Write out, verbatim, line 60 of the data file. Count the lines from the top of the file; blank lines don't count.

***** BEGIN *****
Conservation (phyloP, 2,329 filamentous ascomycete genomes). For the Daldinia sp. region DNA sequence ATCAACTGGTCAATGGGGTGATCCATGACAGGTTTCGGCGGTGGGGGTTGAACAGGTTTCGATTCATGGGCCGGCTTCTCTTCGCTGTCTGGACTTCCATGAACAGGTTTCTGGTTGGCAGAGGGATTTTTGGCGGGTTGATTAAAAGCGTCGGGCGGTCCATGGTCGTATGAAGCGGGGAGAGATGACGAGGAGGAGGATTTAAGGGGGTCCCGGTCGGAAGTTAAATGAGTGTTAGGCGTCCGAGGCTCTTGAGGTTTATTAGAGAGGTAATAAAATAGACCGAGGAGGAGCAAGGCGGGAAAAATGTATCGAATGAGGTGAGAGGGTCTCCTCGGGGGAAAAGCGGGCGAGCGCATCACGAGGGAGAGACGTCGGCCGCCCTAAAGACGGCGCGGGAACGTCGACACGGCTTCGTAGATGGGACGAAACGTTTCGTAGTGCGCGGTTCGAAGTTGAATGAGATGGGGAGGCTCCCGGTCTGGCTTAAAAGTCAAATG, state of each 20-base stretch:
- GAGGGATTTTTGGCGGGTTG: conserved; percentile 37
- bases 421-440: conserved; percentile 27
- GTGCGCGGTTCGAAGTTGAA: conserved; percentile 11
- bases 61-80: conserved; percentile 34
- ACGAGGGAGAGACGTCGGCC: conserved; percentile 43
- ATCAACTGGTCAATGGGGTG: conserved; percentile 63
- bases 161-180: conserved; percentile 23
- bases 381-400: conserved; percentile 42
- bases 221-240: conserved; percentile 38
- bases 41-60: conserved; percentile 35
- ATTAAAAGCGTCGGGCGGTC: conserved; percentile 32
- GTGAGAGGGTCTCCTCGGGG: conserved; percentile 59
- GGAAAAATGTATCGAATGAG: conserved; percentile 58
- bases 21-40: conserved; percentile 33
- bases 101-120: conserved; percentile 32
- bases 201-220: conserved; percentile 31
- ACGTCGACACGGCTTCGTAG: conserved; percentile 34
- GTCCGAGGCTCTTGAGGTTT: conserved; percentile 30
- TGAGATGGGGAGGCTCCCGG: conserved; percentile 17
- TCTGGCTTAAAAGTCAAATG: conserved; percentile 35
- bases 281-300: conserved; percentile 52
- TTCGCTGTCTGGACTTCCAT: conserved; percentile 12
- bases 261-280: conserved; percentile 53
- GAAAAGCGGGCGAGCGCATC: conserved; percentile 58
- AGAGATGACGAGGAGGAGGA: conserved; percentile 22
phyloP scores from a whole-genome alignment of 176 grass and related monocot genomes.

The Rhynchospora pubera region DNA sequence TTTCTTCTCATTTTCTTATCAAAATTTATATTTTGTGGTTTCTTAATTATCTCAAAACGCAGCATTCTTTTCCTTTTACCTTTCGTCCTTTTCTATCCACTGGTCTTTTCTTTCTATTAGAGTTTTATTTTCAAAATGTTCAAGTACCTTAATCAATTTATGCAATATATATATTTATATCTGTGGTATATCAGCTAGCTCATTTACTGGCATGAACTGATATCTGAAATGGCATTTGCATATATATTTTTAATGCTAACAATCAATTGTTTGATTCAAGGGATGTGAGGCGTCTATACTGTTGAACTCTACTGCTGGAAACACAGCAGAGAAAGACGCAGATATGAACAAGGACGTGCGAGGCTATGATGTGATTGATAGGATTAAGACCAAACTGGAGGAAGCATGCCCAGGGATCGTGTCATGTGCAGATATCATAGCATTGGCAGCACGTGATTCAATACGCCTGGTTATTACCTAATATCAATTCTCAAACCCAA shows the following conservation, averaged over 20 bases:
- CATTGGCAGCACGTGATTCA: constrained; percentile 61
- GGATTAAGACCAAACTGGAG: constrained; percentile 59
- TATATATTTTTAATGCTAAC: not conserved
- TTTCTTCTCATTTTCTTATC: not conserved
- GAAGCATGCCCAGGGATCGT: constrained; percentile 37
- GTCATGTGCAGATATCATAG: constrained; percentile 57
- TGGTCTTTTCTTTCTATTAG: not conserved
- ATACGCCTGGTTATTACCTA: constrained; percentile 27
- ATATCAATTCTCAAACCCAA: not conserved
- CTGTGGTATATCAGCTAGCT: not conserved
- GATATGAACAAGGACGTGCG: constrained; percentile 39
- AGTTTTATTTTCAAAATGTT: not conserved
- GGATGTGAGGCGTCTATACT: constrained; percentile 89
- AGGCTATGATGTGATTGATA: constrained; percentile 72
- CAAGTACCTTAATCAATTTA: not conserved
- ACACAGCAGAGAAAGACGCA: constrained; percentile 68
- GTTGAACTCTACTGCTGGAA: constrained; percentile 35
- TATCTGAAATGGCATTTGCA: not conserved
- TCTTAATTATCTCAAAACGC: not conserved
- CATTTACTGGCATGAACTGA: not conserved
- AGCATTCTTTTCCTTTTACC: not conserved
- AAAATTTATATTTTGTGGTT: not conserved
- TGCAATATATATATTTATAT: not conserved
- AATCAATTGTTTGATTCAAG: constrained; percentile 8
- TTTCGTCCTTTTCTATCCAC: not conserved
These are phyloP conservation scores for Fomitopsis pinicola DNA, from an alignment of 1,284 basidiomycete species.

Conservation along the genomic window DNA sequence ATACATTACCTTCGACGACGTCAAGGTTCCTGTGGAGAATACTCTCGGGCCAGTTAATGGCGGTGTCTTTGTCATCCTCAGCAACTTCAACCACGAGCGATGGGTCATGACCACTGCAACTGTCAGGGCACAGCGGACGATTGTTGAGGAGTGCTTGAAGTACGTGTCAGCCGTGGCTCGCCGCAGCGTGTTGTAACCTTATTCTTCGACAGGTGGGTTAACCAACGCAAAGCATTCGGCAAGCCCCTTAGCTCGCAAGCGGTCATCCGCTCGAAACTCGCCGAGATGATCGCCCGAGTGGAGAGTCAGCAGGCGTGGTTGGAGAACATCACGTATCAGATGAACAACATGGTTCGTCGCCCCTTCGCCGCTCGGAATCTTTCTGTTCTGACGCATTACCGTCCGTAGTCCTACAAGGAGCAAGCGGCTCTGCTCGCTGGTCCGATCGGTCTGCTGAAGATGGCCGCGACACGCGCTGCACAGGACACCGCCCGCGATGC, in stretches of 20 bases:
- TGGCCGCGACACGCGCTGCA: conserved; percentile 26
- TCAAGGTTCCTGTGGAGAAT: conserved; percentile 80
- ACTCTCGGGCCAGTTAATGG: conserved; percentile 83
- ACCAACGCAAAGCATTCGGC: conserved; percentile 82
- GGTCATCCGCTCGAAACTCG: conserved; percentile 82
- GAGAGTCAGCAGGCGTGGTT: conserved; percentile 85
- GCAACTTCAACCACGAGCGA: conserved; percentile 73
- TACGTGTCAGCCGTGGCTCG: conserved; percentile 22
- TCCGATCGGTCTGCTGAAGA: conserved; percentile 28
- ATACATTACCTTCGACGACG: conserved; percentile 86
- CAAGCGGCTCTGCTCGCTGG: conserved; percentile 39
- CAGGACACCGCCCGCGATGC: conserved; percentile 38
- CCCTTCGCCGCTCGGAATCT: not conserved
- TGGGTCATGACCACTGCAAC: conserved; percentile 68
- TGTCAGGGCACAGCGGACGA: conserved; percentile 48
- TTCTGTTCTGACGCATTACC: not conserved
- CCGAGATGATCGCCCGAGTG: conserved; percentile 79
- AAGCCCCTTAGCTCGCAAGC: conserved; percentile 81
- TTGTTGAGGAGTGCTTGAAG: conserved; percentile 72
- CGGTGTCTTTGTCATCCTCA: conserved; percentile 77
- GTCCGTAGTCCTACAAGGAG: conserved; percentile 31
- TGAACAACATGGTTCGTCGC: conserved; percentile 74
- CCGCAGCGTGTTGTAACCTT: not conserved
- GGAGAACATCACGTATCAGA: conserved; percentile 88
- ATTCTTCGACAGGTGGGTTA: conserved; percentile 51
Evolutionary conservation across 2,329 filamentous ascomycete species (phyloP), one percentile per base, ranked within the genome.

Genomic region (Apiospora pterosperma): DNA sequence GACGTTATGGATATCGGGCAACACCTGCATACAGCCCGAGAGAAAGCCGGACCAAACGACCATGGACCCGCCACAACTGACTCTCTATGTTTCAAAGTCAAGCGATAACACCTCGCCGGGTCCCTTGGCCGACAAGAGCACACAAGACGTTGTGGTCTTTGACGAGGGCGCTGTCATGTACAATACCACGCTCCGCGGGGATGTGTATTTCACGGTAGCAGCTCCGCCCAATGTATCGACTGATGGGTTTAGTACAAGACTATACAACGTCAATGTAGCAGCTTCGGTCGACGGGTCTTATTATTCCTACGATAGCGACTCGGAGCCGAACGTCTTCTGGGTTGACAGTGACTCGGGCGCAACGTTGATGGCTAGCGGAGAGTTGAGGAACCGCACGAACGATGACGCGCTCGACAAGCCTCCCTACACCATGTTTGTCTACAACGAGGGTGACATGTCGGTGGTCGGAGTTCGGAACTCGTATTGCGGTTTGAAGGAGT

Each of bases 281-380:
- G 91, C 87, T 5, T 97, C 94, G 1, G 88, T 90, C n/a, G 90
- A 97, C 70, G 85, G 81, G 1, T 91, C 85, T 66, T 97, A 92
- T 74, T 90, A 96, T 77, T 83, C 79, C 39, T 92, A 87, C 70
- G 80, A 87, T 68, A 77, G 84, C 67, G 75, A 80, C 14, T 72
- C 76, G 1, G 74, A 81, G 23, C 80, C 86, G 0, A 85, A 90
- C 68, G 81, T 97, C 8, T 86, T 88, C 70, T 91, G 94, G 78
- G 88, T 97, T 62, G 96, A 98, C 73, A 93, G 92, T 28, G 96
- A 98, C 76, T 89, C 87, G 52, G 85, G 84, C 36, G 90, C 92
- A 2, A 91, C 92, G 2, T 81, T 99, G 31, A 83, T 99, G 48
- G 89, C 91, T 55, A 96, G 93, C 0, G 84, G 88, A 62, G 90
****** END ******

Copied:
- GGTCATCCGCTCGAAACTCG: conserved; percentile 82